Closely related to quinoa, these wild greens are a personal favorite. You typically find them capeados, or coated in flour and egg batter and fried, with or without their inedible stalks removed. For a truly tactile experience, buy huauzontles at a city market such as Mercado de la Acocota (16 Norte at 6 Oriente, Barrio del Alto) and devour them at room temperature, pulling the stalks through your teeth to remove the broccoli-esque flowers. For a more refined experience, try them at La Casita Poblana (16 de Septiembre #3912, Col. Huexotitla) restaurant, which serves them several ways with the stalks removed. I can’t resist the huauzontles en caldillo, or two bunches paired with cheese, battered and fried, and then bathed in a garlicky tomato broth. 15 to 115 pesos. Market and restaurant open 8 a.m. to 7 p.m. daily.
Quesadilla de flor de calabaza y champiñones
Squash blossoms, mushrooms, epazote, and melted cheese inside a corn tortilla that’s handmade to order. What’s not to like? Order yours sin grasa at Quesadillas y Gorditas La Paz (Aljojuca #25, Col. La Paz) to avoid the liberal addition of pork fat, which is otherwise used to add flavor and grease the comal your quesadilla is fried on. Still hungry? Order a memela (a.k.a. gordita), or corn dough that’s filled with black beans, shaped into a thick, oblong tortilla and cooked on the griddle. The staff says the beans are lard-free. Order a gordita en bandera con todo, sin grasa and it’ll arrive sporting red and green salsas, crumbled cotija cheese, and chopped onions. A selection of fresh juices and smoothies is also available. 10-21 pesos. Open 9 a.m.-2:30 p.m. daily (until 3:30 p.m. Monday through Friday).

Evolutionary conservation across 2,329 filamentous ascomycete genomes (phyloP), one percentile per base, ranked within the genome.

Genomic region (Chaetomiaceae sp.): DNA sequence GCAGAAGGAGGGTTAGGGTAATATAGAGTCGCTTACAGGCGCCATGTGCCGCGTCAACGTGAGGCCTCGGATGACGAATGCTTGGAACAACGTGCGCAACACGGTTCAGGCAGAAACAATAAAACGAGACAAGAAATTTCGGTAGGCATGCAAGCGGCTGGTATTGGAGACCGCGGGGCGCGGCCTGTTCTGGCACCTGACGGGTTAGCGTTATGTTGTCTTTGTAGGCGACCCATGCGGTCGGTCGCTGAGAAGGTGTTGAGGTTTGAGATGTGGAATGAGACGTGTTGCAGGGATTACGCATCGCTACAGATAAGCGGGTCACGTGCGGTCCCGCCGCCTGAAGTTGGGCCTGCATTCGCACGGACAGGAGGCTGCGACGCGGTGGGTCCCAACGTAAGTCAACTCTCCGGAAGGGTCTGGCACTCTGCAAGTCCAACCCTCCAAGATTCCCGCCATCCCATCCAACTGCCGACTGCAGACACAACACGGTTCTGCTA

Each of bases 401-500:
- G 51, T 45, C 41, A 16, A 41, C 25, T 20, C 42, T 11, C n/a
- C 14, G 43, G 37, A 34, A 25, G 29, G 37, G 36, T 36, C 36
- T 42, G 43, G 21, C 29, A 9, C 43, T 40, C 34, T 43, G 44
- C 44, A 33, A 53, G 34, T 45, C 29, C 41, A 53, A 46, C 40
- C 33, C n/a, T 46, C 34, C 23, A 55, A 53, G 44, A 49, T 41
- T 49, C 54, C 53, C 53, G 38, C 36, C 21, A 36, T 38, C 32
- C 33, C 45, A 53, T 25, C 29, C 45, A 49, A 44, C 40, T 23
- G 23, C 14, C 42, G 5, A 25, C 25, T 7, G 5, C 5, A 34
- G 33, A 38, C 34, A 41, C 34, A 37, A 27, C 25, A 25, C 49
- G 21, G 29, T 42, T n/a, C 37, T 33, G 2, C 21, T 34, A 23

Molote de papa
As a mid-morning snack or a late-night treat, these deep-fried pockets of corn dough stuffed with mashed potato hit the spot. La Poblanita (5 Poniente #114, Col. Centro) tops each of its made-to-order molotes with your choice of red or green salsas and sweet crema. I prefer the green, because the acid of the tomatillo cuts the grease of the soy oil used for frying. Other vegetarian fillings, which the proprietors make at home and bring to their tiny stand in Tupperware-type containers, include huitlacoche (corn smut) and tinga con quesillo (a meatless tomato-chipotle sauce with string cheese). 17 pesos. Open 8 a.m.-midnight daily.
Torta de ejotes con rajas
When it comes to sandwiches, green beans with chile peppers and onions may seem like an odd combination, but it’s a winning one at Tortas El Girofle (2 Oriente #15, Col. Centro). Other meatless choices include potatoes or eggs with the same spicy rajas, served in modest portions atop a torta de agua with the center crumbs scooped out. Add avocado, if you’d like. Whichever entree you choose, make sure to order your sandwich sin frijoles, because the beans here are flavored with sausage. Carnivores, in the meantime, must try the chorizo ranchero, whose closely guarded recipe is practically a local legend. 16 pesos. Open 10 a.m.-midnight daily.